5: Pathogenesis of microbial disease

Chapter 5 Pathogenesis of microbial disease

If a microorganism is capable of causing disease, it is called a pathogen. Fortunately, only a minority of the vast multitude of microorganisms in nature are pathogenic. Whereas some organisms are highly virulent and cause disease in healthy individuals, even with a small inoculum, others cause disease only in compromised individuals when their defences are weak. The latter are called opportunistic organisms, as they take the opportunity offered by reduced host defences to cause disease. These opportunists are frequently members of the body’s normal flora.

General aspects of infection

Pathogenesis of bacterial disease

Determinants of bacterial pathogenicity

Bacterial pathogenicity is a vast subject. The following is a brief outline of the ways and means by which bacteria cause disease. The major steps are transmission, adherence to host surfaces, invasiveness and toxigenicity.


Most infections are acquired by transmission from external sources; i.e. they are exogenous in origin. Others are caused by members of the normal flora behaving as opportunist pathogens; i.e. they are endogenous in origin. Transmission can be by:

There are four important portals (or gates) of entry of pathogens (Table 5.1):

Table 5.1 Portals of entry of some common pathogens

Portal of entry Pathogen Disease
Skin Clostridium tetani Tetanus
  Hepatitis B virus Hepatitis B
Respiratory tract Streptococcus pneumoniae Pneumonia
  Neisseria meningitidis Meningitis
  Haemophilus influenzae Meningitis
  Mycobacterium tuberculosis Tuberculosis
  Influenza virus Influenza
  Rhinovirus Common cold
  Epstein–Barr virus Infectious mononucleosis
Gastrointestinal tract Shigella dysenteriae Dysentery
  Salmonella typhi Typhoid fever
  Vibrio cholerae Cholera
  Hepatitis A virus Infectious hepatitis
  Poliovirus Poliomyelitis
Genital tract Neisseria gonorrhoeae Gonorrhoea
  Treponema pallidum Syphilis
  Human immunodeficiency virus (HIV) Acquired immune deficiency syndrome (AIDS)
  Candida albicans (fungus) Vaginitis

Biofilm formation

Once the organisms adhere to a host surface they usually tend to aggregate and form intelligent communities of cells called biofilms. A biofilm is defined as an aggregate of interactive bacteria attached to a solid surface (such as a denture prosthesis or an intravenous catheter) or to each other, encased in an extracellular polysaccharide matrix. Up to 65% of human infections are thought to be associated with microbial biofilms. Dental plaque on solid enamel surfaces is a classic example of a biofilm. As biofilms are ubiquitous in nature and form on hulls of ships, warm water pipes, dental unit water systems and so on, their study has rapidly evolved during the past few decades, leading to many discoveries on communal behaviour of microbes.

As mentioned, biofilms are intelligent communities. Structurally, they are not flat and compressed but comprise a complex architecture with towers and mushroom or dome-shaped structures with water channels that permit transport of metabolites and nutrients (Figs 5.15.3). Bacteria in biofilms maintain the population level by constantly secreting low levels of chemicals called quorum-sensing molecules (e.g. homoserine lactone), which tend to repulse incoming bacteria or activate the communal bacteria to seek new abodes. Further, specific gene activation may lead to production of virulence factors or reduction in metabolic activity (especially those living deep within the matrix).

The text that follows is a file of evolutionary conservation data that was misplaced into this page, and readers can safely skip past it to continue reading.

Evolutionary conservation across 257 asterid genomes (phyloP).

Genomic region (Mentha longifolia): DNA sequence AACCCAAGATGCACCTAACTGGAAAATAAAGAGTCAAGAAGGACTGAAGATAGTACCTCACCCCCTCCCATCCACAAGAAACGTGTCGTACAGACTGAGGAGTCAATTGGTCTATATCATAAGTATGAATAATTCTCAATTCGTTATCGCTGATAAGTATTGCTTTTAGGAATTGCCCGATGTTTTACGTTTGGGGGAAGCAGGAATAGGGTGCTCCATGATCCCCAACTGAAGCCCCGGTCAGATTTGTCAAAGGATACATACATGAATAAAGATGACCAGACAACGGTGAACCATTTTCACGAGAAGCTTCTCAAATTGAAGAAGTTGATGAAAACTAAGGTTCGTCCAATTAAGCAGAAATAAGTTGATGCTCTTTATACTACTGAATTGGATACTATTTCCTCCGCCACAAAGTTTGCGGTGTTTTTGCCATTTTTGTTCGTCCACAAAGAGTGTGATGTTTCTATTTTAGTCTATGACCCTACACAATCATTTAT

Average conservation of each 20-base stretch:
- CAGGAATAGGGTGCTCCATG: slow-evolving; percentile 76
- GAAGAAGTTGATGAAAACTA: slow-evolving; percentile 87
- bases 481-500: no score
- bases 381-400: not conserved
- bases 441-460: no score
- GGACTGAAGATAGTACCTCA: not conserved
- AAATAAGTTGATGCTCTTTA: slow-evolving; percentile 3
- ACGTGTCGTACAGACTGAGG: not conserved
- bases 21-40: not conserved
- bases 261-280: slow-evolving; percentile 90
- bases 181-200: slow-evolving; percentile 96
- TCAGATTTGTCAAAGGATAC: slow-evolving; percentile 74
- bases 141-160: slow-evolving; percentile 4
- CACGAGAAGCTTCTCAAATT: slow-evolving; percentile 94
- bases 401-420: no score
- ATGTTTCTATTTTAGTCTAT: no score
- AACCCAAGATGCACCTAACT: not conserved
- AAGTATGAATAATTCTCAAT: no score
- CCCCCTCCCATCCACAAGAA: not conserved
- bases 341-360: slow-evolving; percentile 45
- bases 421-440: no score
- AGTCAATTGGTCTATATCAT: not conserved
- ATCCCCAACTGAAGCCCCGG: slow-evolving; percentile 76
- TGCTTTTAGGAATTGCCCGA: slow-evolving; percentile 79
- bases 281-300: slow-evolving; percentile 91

It is now known that infections associated with biofilms are difficult to eradicate as sessile organisms in biofilms exhibit higher resistance to antimicrobials than their free-living or planktonic counterparts. The reasons for this appear to be (Fig. 5.4):

Some examples of important recalcitrant human infections mediated by biofilms, difficult to manage by antimicrobials alone, include Pseudomonas aeruginosa infections of the respiratory tract in cystic fibrosis patients, Staphylococcus aureus infections in central venous catheters, chronic candidal infections of HIV-infected individuals and chronic periodontal infections due to dental plaque.


Invasiveness of bacteria plays a critical role in pathogenesis; this property is dependent upon secreted bacterial enzymes. A few examples are:

Other factors also contribute to invasiveness by interfering with the host defence mechanisms, especially phagocytosis:

Table 5.2 Examples of surface virulence factors that interfere with host defences

Organism Virulence factor Used in vaccine
Streptococcus pneumoniae Polysaccharide capsule Yes
Streptococcus pyogenes M protein No
Staphylococcus aureus Protein A No
Neisseria meningitidis Polysaccharide capsule Yes
Haemophilus influenzae Polysaccharide capsule Yes
Klebsiella pneumoniae Polysaccharide capsule No
Escherichia coli Protein pili No
Salmonella typhi Polysaccharide capsule No
Mycobacterium tuberculosis Mycolic acid cell wall No
Cryptococcus neoformans Capsule No

Bacterial infection may lead to two categories of inflammation: pyogenic (pus-producing) and granulomatous (granuloma-forming).

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Jan 4, 2015 | Posted by in General Dentistry | Comments Off on 5: Pathogenesis of microbial disease
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